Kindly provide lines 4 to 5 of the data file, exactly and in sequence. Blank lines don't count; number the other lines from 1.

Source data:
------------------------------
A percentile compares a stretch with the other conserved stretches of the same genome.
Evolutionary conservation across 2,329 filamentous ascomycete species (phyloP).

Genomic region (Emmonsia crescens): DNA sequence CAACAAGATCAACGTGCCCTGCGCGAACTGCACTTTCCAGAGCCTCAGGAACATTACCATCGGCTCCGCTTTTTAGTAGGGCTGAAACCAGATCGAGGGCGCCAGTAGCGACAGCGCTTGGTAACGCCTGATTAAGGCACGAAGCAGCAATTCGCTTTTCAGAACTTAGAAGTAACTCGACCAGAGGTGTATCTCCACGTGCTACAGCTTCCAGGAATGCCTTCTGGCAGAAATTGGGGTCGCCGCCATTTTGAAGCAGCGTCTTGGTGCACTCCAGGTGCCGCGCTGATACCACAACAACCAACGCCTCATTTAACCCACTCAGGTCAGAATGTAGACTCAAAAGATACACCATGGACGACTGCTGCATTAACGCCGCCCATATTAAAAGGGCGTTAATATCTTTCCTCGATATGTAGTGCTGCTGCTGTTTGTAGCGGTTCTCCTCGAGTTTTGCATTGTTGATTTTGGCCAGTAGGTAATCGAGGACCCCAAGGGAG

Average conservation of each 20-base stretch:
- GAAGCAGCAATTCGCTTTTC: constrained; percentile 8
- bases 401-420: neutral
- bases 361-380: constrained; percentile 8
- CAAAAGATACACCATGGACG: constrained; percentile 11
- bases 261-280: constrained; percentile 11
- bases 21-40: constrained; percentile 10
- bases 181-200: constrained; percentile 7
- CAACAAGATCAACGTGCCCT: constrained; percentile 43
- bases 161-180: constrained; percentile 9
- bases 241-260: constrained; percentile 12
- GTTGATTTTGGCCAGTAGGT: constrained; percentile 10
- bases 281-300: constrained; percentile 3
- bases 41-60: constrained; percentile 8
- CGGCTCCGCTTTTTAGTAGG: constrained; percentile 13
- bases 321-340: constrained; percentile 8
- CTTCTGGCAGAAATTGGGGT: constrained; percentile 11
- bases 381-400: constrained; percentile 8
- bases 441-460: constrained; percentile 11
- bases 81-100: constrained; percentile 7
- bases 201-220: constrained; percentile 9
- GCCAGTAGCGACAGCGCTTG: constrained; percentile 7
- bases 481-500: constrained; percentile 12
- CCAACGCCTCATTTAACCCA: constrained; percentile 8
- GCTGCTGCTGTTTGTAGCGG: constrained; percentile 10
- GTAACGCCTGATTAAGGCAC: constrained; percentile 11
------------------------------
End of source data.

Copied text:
Average conservation of each 20-base stretch:
- GAAGCAGCAATTCGCTTTTC: constrained; percentile 8